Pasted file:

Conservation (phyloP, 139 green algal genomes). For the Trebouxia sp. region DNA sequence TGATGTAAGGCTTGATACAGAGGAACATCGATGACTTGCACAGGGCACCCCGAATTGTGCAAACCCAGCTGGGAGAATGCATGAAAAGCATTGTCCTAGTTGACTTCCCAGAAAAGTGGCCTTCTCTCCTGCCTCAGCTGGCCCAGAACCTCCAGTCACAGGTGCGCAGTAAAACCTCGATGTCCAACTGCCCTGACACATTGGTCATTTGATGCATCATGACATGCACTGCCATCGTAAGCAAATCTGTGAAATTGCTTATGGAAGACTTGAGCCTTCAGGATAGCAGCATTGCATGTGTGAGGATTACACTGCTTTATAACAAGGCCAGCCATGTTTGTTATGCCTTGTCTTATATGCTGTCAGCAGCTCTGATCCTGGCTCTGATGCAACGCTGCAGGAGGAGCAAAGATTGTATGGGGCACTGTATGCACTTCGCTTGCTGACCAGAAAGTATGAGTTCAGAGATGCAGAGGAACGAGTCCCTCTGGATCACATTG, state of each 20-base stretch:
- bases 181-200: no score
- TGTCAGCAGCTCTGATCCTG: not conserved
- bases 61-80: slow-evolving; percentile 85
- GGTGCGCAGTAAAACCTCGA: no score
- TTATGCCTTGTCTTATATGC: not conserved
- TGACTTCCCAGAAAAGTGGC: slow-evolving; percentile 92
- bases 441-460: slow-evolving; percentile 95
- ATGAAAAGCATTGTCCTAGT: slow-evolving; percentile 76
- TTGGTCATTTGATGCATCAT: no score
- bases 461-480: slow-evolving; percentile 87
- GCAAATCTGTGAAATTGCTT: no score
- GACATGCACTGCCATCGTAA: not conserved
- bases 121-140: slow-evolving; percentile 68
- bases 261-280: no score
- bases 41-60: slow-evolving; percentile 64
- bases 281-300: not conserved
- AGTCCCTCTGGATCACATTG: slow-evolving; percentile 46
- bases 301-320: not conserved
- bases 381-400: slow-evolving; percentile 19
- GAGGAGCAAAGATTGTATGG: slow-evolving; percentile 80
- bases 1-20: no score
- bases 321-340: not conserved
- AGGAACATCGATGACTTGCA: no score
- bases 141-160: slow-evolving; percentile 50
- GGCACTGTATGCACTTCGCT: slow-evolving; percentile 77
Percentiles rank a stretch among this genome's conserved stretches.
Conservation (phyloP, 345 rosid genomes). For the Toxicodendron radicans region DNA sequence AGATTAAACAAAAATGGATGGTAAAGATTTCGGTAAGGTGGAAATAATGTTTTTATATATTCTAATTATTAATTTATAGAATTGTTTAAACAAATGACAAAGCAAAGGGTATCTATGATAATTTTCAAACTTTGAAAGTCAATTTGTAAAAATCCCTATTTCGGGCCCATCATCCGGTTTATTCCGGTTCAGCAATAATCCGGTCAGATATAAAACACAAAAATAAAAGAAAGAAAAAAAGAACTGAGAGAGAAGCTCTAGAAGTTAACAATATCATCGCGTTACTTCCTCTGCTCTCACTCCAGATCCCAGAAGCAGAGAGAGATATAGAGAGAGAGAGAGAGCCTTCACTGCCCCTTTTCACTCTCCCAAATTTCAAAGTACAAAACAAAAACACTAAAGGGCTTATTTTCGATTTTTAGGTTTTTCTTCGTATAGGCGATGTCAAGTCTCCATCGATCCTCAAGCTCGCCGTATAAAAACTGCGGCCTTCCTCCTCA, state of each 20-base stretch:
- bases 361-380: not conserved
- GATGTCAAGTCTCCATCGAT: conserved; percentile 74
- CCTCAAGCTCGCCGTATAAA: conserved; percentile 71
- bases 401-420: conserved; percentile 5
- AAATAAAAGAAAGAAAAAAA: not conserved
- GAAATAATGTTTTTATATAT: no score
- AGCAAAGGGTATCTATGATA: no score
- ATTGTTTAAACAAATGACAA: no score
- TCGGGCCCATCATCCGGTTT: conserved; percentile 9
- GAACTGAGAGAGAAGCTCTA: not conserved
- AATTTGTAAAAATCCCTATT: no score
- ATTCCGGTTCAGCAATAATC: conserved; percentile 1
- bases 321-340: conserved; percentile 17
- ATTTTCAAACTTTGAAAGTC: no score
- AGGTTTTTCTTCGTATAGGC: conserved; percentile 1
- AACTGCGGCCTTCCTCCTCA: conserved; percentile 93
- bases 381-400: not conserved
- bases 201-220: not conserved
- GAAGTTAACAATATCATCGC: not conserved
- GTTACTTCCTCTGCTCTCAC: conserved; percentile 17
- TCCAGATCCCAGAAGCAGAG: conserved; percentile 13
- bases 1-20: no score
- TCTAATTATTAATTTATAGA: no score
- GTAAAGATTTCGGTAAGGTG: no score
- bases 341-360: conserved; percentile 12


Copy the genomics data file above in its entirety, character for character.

Conservation (phyloP, 139 green algal genomes). For the Trebouxia sp. region DNA sequence TGATGTAAGGCTTGATACAGAGGAACATCGATGACTTGCACAGGGCACCCCGAATTGTGCAAACCCAGCTGGGAGAATGCATGAAAAGCATTGTCCTAGTTGACTTCCCAGAAAAGTGGCCTTCTCTCCTGCCTCAGCTGGCCCAGAACCTCCAGTCACAGGTGCGCAGTAAAACCTCGATGTCCAACTGCCCTGACACATTGGTCATTTGATGCATCATGACATGCACTGCCATCGTAAGCAAATCTGTGAAATTGCTTATGGAAGACTTGAGCCTTCAGGATAGCAGCATTGCATGTGTGAGGATTACACTGCTTTATAACAAGGCCAGCCATGTTTGTTATGCCTTGTCTTATATGCTGTCAGCAGCTCTGATCCTGGCTCTGATGCAACGCTGCAGGAGGAGCAAAGATTGTATGGGGCACTGTATGCACTTCGCTTGCTGACCAGAAAGTATGAGTTCAGAGATGCAGAGGAACGAGTCCCTCTGGATCACATTG, state of each 20-base stretch:
- bases 181-200: no score
- TGTCAGCAGCTCTGATCCTG: not conserved
- bases 61-80: slow-evolving; percentile 85
- GGTGCGCAGTAAAACCTCGA: no score
- TTATGCCTTGTCTTATATGC: not conserved
- TGACTTCCCAGAAAAGTGGC: slow-evolving; percentile 92
- bases 441-460: slow-evolving; percentile 95
- ATGAAAAGCATTGTCCTAGT: slow-evolving; percentile 76
- TTGGTCATTTGATGCATCAT: no score
- bases 461-480: slow-evolving; percentile 87
- GCAAATCTGTGAAATTGCTT: no score
- GACATGCACTGCCATCGTAA: not conserved
- bases 121-140: slow-evolving; percentile 68
- bases 261-280: no score
- bases 41-60: slow-evolving; percentile 64
- bases 281-300: not conserved
- AGTCCCTCTGGATCACATTG: slow-evolving; percentile 46
- bases 301-320: not conserved
- bases 381-400: slow-evolving; percentile 19
- GAGGAGCAAAGATTGTATGG: slow-evolving; percentile 80
- bases 1-20: no score
- bases 321-340: not conserved
- AGGAACATCGATGACTTGCA: no score
- bases 141-160: slow-evolving; percentile 50
- GGCACTGTATGCACTTCGCT: slow-evolving; percentile 77
Percentiles rank a stretch among this genome's conserved stretches.
Conservation (phyloP, 345 rosid genomes). For the Toxicodendron radicans region DNA sequence AGATTAAACAAAAATGGATGGTAAAGATTTCGGTAAGGTGGAAATAATGTTTTTATATATTCTAATTATTAATTTATAGAATTGTTTAAACAAATGACAAAGCAAAGGGTATCTATGATAATTTTCAAACTTTGAAAGTCAATTTGTAAAAATCCCTATTTCGGGCCCATCATCCGGTTTATTCCGGTTCAGCAATAATCCGGTCAGATATAAAACACAAAAATAAAAGAAAGAAAAAAAGAACTGAGAGAGAAGCTCTAGAAGTTAACAATATCATCGCGTTACTTCCTCTGCTCTCACTCCAGATCCCAGAAGCAGAGAGAGATATAGAGAGAGAGAGAGAGCCTTCACTGCCCCTTTTCACTCTCCCAAATTTCAAAGTACAAAACAAAAACACTAAAGGGCTTATTTTCGATTTTTAGGTTTTTCTTCGTATAGGCGATGTCAAGTCTCCATCGATCCTCAAGCTCGCCGTATAAAAACTGCGGCCTTCCTCCTCA, state of each 20-base stretch:
- bases 361-380: not conserved
- GATGTCAAGTCTCCATCGAT: conserved; percentile 74
- CCTCAAGCTCGCCGTATAAA: conserved; percentile 71
- bases 401-420: conserved; percentile 5
- AAATAAAAGAAAGAAAAAAA: not conserved
- GAAATAATGTTTTTATATAT: no score
- AGCAAAGGGTATCTATGATA: no score
- ATTGTTTAAACAAATGACAA: no score
- TCGGGCCCATCATCCGGTTT: conserved; percentile 9
- GAACTGAGAGAGAAGCTCTA: not conserved
- AATTTGTAAAAATCCCTATT: no score
- ATTCCGGTTCAGCAATAATC: conserved; percentile 1
- bases 321-340: conserved; percentile 17
- ATTTTCAAACTTTGAAAGTC: no score
- AGGTTTTTCTTCGTATAGGC: conserved; percentile 1
- AACTGCGGCCTTCCTCCTCA: conserved; percentile 93
- bases 381-400: not conserved
- bases 201-220: not conserved
- GAAGTTAACAATATCATCGC: not conserved
- GTTACTTCCTCTGCTCTCAC: conserved; percentile 17
- TCCAGATCCCAGAAGCAGAG: conserved; percentile 13
- bases 1-20: no score
- TCTAATTATTAATTTATAGA: no score
- GTAAAGATTTCGGTAAGGTG: no score
- bases 341-360: conserved; percentile 12